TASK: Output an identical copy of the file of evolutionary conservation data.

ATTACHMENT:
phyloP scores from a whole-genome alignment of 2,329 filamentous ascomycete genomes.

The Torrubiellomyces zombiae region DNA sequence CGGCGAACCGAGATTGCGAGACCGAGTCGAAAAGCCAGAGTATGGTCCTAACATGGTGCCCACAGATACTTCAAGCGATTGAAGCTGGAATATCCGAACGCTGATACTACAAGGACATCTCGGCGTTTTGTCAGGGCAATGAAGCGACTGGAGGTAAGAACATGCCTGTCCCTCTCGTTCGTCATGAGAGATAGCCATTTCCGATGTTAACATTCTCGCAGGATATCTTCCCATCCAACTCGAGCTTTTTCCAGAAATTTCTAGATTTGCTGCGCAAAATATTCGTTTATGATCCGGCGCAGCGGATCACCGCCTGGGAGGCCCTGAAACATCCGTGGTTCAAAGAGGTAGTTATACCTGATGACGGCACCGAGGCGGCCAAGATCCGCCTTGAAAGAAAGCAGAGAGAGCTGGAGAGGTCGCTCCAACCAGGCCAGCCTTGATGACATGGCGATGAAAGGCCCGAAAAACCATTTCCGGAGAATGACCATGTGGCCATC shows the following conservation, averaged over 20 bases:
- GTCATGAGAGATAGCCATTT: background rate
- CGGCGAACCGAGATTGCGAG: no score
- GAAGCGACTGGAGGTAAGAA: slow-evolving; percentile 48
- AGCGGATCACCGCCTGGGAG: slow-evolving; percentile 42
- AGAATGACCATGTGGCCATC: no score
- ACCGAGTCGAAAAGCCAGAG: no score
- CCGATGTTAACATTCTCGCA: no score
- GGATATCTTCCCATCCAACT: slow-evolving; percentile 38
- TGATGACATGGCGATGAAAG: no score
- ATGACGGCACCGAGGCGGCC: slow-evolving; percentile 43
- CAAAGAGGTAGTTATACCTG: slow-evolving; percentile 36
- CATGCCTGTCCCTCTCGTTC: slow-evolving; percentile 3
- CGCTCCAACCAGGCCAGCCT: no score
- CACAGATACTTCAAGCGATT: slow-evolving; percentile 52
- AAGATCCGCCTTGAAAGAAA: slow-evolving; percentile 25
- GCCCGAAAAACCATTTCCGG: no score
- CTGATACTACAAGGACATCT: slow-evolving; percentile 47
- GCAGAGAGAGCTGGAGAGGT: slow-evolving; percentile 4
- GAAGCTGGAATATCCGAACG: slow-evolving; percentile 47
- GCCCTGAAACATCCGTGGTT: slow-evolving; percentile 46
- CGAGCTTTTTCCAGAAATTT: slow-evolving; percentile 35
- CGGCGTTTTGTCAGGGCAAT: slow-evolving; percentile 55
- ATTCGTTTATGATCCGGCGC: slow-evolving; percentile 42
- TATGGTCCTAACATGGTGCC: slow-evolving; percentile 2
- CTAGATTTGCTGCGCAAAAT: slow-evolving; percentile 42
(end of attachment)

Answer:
phyloP scores from a whole-genome alignment of 2,329 filamentous ascomycete genomes.

The Torrubiellomyces zombiae region DNA sequence CGGCGAACCGAGATTGCGAGACCGAGTCGAAAAGCCAGAGTATGGTCCTAACATGGTGCCCACAGATACTTCAAGCGATTGAAGCTGGAATATCCGAACGCTGATACTACAAGGACATCTCGGCGTTTTGTCAGGGCAATGAAGCGACTGGAGGTAAGAACATGCCTGTCCCTCTCGTTCGTCATGAGAGATAGCCATTTCCGATGTTAACATTCTCGCAGGATATCTTCCCATCCAACTCGAGCTTTTTCCAGAAATTTCTAGATTTGCTGCGCAAAATATTCGTTTATGATCCGGCGCAGCGGATCACCGCCTGGGAGGCCCTGAAACATCCGTGGTTCAAAGAGGTAGTTATACCTGATGACGGCACCGAGGCGGCCAAGATCCGCCTTGAAAGAAAGCAGAGAGAGCTGGAGAGGTCGCTCCAACCAGGCCAGCCTTGATGACATGGCGATGAAAGGCCCGAAAAACCATTTCCGGAGAATGACCATGTGGCCATC shows the following conservation, averaged over 20 bases:
- GTCATGAGAGATAGCCATTT: background rate
- CGGCGAACCGAGATTGCGAG: no score
- GAAGCGACTGGAGGTAAGAA: slow-evolving; percentile 48
- AGCGGATCACCGCCTGGGAG: slow-evolving; percentile 42
- AGAATGACCATGTGGCCATC: no score
- ACCGAGTCGAAAAGCCAGAG: no score
- CCGATGTTAACATTCTCGCA: no score
- GGATATCTTCCCATCCAACT: slow-evolving; percentile 38
- TGATGACATGGCGATGAAAG: no score
- ATGACGGCACCGAGGCGGCC: slow-evolving; percentile 43
- CAAAGAGGTAGTTATACCTG: slow-evolving; percentile 36
- CATGCCTGTCCCTCTCGTTC: slow-evolving; percentile 3
- CGCTCCAACCAGGCCAGCCT: no score
- CACAGATACTTCAAGCGATT: slow-evolving; percentile 52
- AAGATCCGCCTTGAAAGAAA: slow-evolving; percentile 25
- GCCCGAAAAACCATTTCCGG: no score
- CTGATACTACAAGGACATCT: slow-evolving; percentile 47
- GCAGAGAGAGCTGGAGAGGT: slow-evolving; percentile 4
- GAAGCTGGAATATCCGAACG: slow-evolving; percentile 47
- GCCCTGAAACATCCGTGGTT: slow-evolving; percentile 46
- CGAGCTTTTTCCAGAAATTT: slow-evolving; percentile 35
- CGGCGTTTTGTCAGGGCAAT: slow-evolving; percentile 55
- ATTCGTTTATGATCCGGCGC: slow-evolving; percentile 42
- TATGGTCCTAACATGGTGCC: slow-evolving; percentile 2
- CTAGATTTGCTGCGCAAAAT: slow-evolving; percentile 42